So I'd suggest you try to 'quantify' the style or styles you're interested in, and then find ways to capture that on the instrument.  From time to time I've visited the impressionists like Debussy - I found it challenging to say the least. 

 

An alternative, which is to explore chord forms etc on the instrument, is one I find to be too hit or mis and too time consuming, so I would say DON'T do that. 

 

The problem is that most players didn't float between musical era's as effortlessly as Ted.  You may have to pursue a pianist who approaches it that way.

 

In the short term, pick one or two styles you're really ready to chase, and then ask here in the forums for anyone who can help in those styles and/or with any Ted pages they might have. 

 

Because Ted's teaching pages were often targetted to a particular student, you may get only pieces of the puzzle so I'd encourage you to get a perspective on the style to guide you.  Some one here may be able to recommend well focussed material.

 

Again, I'd say "Style first, then the instrument."  That's a drag for some because its theory and logic heavy, but I'm not sure anyone has really quantified different styles, crisply, for use in guitar arranging.  Ted seemed to have the lead in that area.

 

I would say that his books are probably not too useful regarding this subject.

 

There are recent audio lessons posted that have ted explaining Gospell and Blues that are a good start on those areas. 

Ted had pages that summarized musical styles, by era - those might also be a very high level guide.

 

Good Luck!

When you figure this out, let me know.  I'll come over for lessons . . .

 

Leon

barbarafranklin

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Reply with quote  #5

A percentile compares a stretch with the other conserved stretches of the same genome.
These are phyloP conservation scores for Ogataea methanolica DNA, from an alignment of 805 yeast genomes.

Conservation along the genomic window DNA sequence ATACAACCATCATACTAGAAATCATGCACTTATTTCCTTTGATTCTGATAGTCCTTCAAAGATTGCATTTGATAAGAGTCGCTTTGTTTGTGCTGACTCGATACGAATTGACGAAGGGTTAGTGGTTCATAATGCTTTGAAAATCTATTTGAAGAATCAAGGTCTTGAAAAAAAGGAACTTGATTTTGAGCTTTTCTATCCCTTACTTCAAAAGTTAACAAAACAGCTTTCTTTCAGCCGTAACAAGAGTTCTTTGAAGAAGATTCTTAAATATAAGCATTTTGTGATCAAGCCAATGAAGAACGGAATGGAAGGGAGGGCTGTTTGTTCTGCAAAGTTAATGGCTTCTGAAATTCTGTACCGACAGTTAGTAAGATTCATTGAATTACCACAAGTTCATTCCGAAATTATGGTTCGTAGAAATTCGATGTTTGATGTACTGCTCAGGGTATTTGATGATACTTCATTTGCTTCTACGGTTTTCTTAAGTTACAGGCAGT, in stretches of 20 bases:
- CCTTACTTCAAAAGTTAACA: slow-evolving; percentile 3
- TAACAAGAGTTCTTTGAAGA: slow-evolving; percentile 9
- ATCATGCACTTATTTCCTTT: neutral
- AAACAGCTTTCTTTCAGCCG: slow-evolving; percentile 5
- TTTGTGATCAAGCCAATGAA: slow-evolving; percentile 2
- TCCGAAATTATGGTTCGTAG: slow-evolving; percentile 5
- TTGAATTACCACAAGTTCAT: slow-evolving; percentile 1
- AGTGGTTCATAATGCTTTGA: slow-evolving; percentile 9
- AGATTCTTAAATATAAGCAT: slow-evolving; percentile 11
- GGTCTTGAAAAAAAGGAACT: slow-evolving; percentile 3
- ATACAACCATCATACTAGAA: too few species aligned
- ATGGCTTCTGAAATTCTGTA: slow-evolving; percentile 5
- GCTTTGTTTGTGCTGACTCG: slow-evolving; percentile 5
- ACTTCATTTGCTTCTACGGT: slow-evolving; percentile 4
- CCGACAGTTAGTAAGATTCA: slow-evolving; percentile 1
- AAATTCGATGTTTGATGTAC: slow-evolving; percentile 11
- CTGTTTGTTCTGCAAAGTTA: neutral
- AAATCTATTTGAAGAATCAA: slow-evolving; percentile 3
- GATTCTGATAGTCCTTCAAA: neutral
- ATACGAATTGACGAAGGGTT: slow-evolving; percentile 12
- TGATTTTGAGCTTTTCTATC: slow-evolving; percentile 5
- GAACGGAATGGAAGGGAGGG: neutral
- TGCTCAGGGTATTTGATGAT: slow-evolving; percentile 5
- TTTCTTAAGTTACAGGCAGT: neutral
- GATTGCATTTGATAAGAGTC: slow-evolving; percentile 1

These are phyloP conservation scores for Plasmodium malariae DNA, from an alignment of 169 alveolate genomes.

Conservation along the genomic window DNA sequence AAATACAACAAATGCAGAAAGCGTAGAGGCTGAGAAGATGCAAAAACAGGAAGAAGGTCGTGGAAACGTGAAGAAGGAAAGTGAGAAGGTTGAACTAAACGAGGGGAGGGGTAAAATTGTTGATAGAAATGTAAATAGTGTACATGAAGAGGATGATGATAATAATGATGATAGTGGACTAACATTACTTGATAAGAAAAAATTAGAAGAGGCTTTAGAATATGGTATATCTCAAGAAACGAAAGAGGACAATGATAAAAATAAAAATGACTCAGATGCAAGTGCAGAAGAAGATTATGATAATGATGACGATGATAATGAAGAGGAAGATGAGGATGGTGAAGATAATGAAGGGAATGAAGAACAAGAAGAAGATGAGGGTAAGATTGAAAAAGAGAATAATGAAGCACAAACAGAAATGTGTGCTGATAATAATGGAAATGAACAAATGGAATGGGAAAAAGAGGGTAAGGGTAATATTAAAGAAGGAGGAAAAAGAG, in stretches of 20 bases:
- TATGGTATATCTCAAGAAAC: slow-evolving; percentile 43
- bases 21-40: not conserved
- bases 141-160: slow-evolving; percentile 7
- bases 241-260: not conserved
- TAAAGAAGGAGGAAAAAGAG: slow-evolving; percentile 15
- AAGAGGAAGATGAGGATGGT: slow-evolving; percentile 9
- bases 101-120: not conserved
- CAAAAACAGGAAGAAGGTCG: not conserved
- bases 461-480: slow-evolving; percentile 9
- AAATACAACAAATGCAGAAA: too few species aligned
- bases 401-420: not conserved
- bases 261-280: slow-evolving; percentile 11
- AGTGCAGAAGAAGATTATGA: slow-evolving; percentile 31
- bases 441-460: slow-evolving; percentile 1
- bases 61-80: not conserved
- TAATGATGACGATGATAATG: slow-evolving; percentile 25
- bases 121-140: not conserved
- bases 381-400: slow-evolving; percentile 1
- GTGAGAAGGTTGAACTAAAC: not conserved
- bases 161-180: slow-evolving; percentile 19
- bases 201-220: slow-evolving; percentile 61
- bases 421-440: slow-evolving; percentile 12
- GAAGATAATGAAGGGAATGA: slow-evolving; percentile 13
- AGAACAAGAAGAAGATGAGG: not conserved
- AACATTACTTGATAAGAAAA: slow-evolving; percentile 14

Maybe this will help.

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Barbara Franklin
Masemm

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Reply with quote  #6 

Thanks Barbara and Leon for replying

 

Very good food for thought!

 

I suppose that's where it starts - working out where we want to go and breaking it down into small bite size pieces.

 

Leon -  I agree that narrowing myself to a 'Style' is good advice. A bit hard to do but worth the effort keeping in mind that what I write now can be developed and expanded on.  The important thing is to DO IT!

 

Here is brief go at it:

The style I would like to develop is based on what I would call 'Jazz Ballad'  I love the rich sound of altered chords and harmonies.  I love a simple ballad type melody that you can embellish and enhance with different chords and moving bass lines.  Ted plays a Christmas carols/songs in the style that I would like to develop - (DVDs & lesson sheets) 

 

I was thinking this morning that what I might try and do is start to learn Teds arrangements to the Xmas songs and then use some of the lines/progressions in them to make simple arrangements to other simple songs and also use them as a basis for improvisation. 

 

Thanks Barbara for the lesson sheet - this is great advice for all of us. With the amount of material available today it is very easy to loose focus on what you are really trying to do.  We collect advice materials, books, guitars, CDs etc, etc and this becomes a distraction from what we are really trying to do - if we have ever stopped long enough to really think about it.  I like Ted's advice about exploring harmony - I think that is another way to say what I am trying to say as I define the style I want to work on.

 

Thanks again

 

Michael

 


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LeonWhite

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Reply with quote  #7 

OK.  Well if you're going for the Jazz Ballad, you sure came to the right place.  The christmas carols are good, as are the one or two arrangements in the back of Chord Chem (they're short, in Ted's handwriting if I recall).  I'd also suggest you take ANY of the short Ted standards arrangements that are in easy keys (for you).